11. Look for comprehensive reports to explain a subject instead of long, complicated books. Research indicates that most books can be condensed into report form without cutting down on essential information.
  12. Where you refer to the same text on numerous occasions, use a coloured pen to highlight the most important parts. Do this on your first reading and miss any untouched parts on subsequent readings.
  13. Improve your concentration. Keep distractions to a minimum. Look for a quiet spot to read from, without children, pets, radio and television playing in the background. If you have something important on your mind, don't force yourself to read if the other matter distracts you. Where this happens, put the reading to one side until a more appropriate time.                                                                                               
  14. Be choosy about what you read. If the subject bores you, ask whether you really need to read it anyway. If it's hard to understand, see whether a good dictionary or encyclopaedia can give you some useful insight first. Be selective about the kind of newspapers you read. Avoid junk news and concentrate on one good newspaper that includes most of the kind of things you want to know, while avoiding those you don't.
  15. Expand your vocabulary. This saves time spent looking up what words mean. Add seven or eight new words to your vocabulary every day. Choose the first unfamiliar words you come to and write these down, with meaning, in your pocket book. Make these the words you will learn today.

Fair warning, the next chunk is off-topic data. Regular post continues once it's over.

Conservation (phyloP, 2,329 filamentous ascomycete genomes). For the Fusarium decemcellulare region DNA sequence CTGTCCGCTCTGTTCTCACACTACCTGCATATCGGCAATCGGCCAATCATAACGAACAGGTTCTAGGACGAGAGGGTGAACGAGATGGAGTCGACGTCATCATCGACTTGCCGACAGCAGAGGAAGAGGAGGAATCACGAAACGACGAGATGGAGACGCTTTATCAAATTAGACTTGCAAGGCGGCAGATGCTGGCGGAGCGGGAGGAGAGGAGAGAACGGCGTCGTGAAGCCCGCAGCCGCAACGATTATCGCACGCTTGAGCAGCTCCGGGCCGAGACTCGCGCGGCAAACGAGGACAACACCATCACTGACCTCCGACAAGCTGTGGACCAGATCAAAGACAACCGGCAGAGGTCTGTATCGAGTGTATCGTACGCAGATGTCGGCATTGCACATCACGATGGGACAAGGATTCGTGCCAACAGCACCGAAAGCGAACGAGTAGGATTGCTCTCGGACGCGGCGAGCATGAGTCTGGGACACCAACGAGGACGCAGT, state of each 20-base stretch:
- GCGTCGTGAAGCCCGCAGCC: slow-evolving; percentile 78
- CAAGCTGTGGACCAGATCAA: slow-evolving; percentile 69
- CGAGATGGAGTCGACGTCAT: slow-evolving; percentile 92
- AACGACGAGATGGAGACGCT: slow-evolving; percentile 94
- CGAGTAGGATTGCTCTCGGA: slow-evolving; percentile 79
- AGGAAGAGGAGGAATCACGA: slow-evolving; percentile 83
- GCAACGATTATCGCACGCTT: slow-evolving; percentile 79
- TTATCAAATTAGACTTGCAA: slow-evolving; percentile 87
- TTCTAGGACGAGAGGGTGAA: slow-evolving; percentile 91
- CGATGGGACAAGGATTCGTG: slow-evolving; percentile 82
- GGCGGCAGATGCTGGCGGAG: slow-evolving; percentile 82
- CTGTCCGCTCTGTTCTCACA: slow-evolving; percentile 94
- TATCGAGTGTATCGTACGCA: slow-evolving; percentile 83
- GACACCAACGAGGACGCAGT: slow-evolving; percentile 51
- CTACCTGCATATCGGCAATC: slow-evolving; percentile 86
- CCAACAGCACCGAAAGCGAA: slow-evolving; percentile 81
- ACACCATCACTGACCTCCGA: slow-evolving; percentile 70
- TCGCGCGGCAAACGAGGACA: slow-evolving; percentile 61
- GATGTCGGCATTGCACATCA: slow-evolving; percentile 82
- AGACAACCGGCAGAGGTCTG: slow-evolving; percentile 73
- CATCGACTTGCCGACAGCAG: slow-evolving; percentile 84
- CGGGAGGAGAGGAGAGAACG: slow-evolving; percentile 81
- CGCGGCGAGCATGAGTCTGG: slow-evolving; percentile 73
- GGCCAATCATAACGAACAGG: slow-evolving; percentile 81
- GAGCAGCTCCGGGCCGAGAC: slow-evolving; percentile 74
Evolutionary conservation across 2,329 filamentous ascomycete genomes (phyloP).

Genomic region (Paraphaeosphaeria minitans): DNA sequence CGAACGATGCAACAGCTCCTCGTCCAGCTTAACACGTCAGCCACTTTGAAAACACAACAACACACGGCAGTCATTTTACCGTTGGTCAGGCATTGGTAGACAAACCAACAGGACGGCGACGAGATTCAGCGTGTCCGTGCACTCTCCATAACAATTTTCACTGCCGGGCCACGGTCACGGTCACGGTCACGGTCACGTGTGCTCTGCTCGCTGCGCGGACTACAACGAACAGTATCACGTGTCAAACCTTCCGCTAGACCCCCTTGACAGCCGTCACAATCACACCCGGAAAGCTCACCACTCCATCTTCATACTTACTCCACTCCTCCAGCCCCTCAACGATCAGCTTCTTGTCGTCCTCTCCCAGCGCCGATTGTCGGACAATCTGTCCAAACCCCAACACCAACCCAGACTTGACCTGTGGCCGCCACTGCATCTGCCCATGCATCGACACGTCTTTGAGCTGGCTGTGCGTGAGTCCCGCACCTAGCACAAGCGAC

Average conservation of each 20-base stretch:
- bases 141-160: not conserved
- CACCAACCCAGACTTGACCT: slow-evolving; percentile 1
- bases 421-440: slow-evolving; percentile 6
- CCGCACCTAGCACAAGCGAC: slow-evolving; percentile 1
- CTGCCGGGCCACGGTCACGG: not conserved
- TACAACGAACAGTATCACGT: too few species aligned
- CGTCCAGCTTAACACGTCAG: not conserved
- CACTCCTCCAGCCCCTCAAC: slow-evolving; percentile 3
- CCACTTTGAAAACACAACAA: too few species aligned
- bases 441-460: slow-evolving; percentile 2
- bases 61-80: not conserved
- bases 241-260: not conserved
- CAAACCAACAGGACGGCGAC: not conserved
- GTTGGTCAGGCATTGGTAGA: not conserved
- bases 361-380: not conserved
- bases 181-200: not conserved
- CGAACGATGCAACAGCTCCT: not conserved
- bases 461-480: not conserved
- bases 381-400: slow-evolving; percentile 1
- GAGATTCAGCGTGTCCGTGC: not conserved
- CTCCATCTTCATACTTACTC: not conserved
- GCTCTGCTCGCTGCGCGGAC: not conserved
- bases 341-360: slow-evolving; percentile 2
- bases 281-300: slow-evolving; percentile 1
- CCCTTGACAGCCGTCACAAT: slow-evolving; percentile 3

16. Look for other ways to read while you are doing something else, like driving, commuting, ironing, jogging, relaxing. e.g. Audiobooks on CDs or Mp3 players are invaluable for letting you make more effective use of your time.
  17. Make your reading environment as comfortable as possible. This way you will enjoy reading and retain more. A comfortable chair and good lighting are vital. Ideally your chair should support your back in an upright, not slouched, position, with your thighs parallel to the ground. Try not to cross your legs for long periods. Reading material should be approximately 18 inches from your eyes with the light coming from behind. Light coming from the front is distracting and can lead to eyestrain. Reading directly from a computer screen is inadvisable, but frequently essential. Anyone who must read for long periods from a computer screen should take frequent rests and use eye drops to restore natural fluids the screen draws from the eyes. A screen net is a good idea for reducing glare. A small amount of water close to the computer, in a vase or plant pot, will help replace moisture in the air.
  18. Determine when your best reading time is and make the most of it. For some people this is first thing in the morning, for others late at night. Make a point of reading when you are at your best and doing something else when you find reading or concentration difficult. If you normally have children around you, try to read while they are sleeping or otherwise preoccupied.
  19. Learn to value your time. Time management books include lots of useful information about speed reading.
  20. Click Here Now To Triple Your Reading Speed In Under 1 Hour - Or Claim $100 In Gifts!